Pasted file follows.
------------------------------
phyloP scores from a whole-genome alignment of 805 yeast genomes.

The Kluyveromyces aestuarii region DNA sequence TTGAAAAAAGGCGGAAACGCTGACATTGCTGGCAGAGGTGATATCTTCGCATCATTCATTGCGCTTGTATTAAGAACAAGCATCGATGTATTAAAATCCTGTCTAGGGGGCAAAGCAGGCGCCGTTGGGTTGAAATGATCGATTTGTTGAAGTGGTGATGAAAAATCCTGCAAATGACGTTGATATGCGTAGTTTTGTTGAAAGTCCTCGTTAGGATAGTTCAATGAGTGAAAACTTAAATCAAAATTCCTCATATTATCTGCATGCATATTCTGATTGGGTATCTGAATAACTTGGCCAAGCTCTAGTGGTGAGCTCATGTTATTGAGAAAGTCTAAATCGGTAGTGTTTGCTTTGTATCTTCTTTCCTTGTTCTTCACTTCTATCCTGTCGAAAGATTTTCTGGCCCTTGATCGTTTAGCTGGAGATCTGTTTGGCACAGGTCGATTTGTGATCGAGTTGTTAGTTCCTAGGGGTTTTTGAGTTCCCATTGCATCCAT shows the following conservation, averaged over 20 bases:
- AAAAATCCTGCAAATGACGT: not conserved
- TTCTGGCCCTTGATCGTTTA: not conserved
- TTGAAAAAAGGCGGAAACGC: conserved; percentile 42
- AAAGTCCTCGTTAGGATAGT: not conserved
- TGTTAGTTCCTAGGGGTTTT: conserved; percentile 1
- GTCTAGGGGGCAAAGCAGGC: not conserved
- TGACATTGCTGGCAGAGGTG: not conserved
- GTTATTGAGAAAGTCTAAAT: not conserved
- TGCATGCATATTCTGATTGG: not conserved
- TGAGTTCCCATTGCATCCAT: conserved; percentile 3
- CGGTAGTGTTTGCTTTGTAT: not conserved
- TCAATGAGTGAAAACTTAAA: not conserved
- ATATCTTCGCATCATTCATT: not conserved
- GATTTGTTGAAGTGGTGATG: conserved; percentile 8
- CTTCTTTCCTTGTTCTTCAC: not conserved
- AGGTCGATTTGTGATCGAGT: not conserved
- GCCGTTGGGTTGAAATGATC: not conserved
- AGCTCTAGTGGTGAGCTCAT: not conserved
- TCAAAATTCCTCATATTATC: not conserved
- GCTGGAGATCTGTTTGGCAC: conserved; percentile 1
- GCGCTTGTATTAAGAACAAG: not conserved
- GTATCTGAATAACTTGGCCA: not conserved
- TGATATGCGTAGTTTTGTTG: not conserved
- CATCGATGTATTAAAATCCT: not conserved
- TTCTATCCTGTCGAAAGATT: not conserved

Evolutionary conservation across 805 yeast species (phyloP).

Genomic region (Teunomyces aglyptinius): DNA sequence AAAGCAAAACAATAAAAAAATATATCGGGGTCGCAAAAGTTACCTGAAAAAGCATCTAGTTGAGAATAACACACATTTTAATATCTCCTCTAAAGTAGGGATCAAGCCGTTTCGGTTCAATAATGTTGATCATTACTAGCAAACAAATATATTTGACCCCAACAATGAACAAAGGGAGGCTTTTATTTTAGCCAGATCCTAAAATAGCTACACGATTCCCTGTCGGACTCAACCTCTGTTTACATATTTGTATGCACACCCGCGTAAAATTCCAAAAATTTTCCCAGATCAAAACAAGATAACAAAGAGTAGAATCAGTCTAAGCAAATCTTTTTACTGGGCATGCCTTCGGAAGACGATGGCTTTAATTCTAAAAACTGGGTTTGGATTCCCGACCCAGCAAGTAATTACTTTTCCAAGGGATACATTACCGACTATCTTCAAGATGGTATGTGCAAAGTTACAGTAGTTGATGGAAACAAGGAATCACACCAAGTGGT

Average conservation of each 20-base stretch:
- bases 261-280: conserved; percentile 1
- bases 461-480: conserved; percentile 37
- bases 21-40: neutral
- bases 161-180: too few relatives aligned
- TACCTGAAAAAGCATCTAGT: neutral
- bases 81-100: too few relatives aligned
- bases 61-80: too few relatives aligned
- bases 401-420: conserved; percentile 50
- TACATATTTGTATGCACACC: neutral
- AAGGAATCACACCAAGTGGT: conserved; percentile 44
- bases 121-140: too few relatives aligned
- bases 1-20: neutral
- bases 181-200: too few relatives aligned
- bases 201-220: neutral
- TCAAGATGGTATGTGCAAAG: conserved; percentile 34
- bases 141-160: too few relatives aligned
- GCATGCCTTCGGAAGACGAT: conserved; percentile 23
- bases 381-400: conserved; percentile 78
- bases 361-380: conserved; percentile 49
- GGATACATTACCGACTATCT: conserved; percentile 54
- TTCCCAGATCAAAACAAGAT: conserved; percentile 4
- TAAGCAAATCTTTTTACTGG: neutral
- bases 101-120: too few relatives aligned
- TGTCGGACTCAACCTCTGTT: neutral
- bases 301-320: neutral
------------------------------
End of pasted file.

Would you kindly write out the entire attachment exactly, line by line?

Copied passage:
phyloP scores from a whole-genome alignment of 805 yeast genomes.

The Kluyveromyces aestuarii region DNA sequence TTGAAAAAAGGCGGAAACGCTGACATTGCTGGCAGAGGTGATATCTTCGCATCATTCATTGCGCTTGTATTAAGAACAAGCATCGATGTATTAAAATCCTGTCTAGGGGGCAAAGCAGGCGCCGTTGGGTTGAAATGATCGATTTGTTGAAGTGGTGATGAAAAATCCTGCAAATGACGTTGATATGCGTAGTTTTGTTGAAAGTCCTCGTTAGGATAGTTCAATGAGTGAAAACTTAAATCAAAATTCCTCATATTATCTGCATGCATATTCTGATTGGGTATCTGAATAACTTGGCCAAGCTCTAGTGGTGAGCTCATGTTATTGAGAAAGTCTAAATCGGTAGTGTTTGCTTTGTATCTTCTTTCCTTGTTCTTCACTTCTATCCTGTCGAAAGATTTTCTGGCCCTTGATCGTTTAGCTGGAGATCTGTTTGGCACAGGTCGATTTGTGATCGAGTTGTTAGTTCCTAGGGGTTTTTGAGTTCCCATTGCATCCAT shows the following conservation, averaged over 20 bases:
- AAAAATCCTGCAAATGACGT: not conserved
- TTCTGGCCCTTGATCGTTTA: not conserved
- TTGAAAAAAGGCGGAAACGC: conserved; percentile 42
- AAAGTCCTCGTTAGGATAGT: not conserved
- TGTTAGTTCCTAGGGGTTTT: conserved; percentile 1
- GTCTAGGGGGCAAAGCAGGC: not conserved
- TGACATTGCTGGCAGAGGTG: not conserved
- GTTATTGAGAAAGTCTAAAT: not conserved
- TGCATGCATATTCTGATTGG: not conserved
- TGAGTTCCCATTGCATCCAT: conserved; percentile 3
- CGGTAGTGTTTGCTTTGTAT: not conserved
- TCAATGAGTGAAAACTTAAA: not conserved
- ATATCTTCGCATCATTCATT: not conserved
- GATTTGTTGAAGTGGTGATG: conserved; percentile 8
- CTTCTTTCCTTGTTCTTCAC: not conserved
- AGGTCGATTTGTGATCGAGT: not conserved
- GCCGTTGGGTTGAAATGATC: not conserved
- AGCTCTAGTGGTGAGCTCAT: not conserved
- TCAAAATTCCTCATATTATC: not conserved
- GCTGGAGATCTGTTTGGCAC: conserved; percentile 1
- GCGCTTGTATTAAGAACAAG: not conserved
- GTATCTGAATAACTTGGCCA: not conserved
- TGATATGCGTAGTTTTGTTG: not conserved
- CATCGATGTATTAAAATCCT: not conserved
- TTCTATCCTGTCGAAAGATT: not conserved

Evolutionary conservation across 805 yeast species (phyloP).

Genomic region (Teunomyces aglyptinius): DNA sequence AAAGCAAAACAATAAAAAAATATATCGGGGTCGCAAAAGTTACCTGAAAAAGCATCTAGTTGAGAATAACACACATTTTAATATCTCCTCTAAAGTAGGGATCAAGCCGTTTCGGTTCAATAATGTTGATCATTACTAGCAAACAAATATATTTGACCCCAACAATGAACAAAGGGAGGCTTTTATTTTAGCCAGATCCTAAAATAGCTACACGATTCCCTGTCGGACTCAACCTCTGTTTACATATTTGTATGCACACCCGCGTAAAATTCCAAAAATTTTCCCAGATCAAAACAAGATAACAAAGAGTAGAATCAGTCTAAGCAAATCTTTTTACTGGGCATGCCTTCGGAAGACGATGGCTTTAATTCTAAAAACTGGGTTTGGATTCCCGACCCAGCAAGTAATTACTTTTCCAAGGGATACATTACCGACTATCTTCAAGATGGTATGTGCAAAGTTACAGTAGTTGATGGAAACAAGGAATCACACCAAGTGGT

Average conservation of each 20-base stretch:
- bases 261-280: conserved; percentile 1
- bases 461-480: conserved; percentile 37
- bases 21-40: neutral
- bases 161-180: too few relatives aligned
- TACCTGAAAAAGCATCTAGT: neutral
- bases 81-100: too few relatives aligned
- bases 61-80: too few relatives aligned
- bases 401-420: conserved; percentile 50
- TACATATTTGTATGCACACC: neutral
- AAGGAATCACACCAAGTGGT: conserved; percentile 44
- bases 121-140: too few relatives aligned
- bases 1-20: neutral
- bases 181-200: too few relatives aligned
- bases 201-220: neutral
- TCAAGATGGTATGTGCAAAG: conserved; percentile 34
- bases 141-160: too few relatives aligned
- GCATGCCTTCGGAAGACGAT: conserved; percentile 23
- bases 381-400: conserved; percentile 78
- bases 361-380: conserved; percentile 49
- GGATACATTACCGACTATCT: conserved; percentile 54
- TTCCCAGATCAAAACAAGAT: conserved; percentile 4
- TAAGCAAATCTTTTTACTGG: neutral
- bases 101-120: too few relatives aligned
- TGTCGGACTCAACCTCTGTT: neutral
- bases 301-320: neutral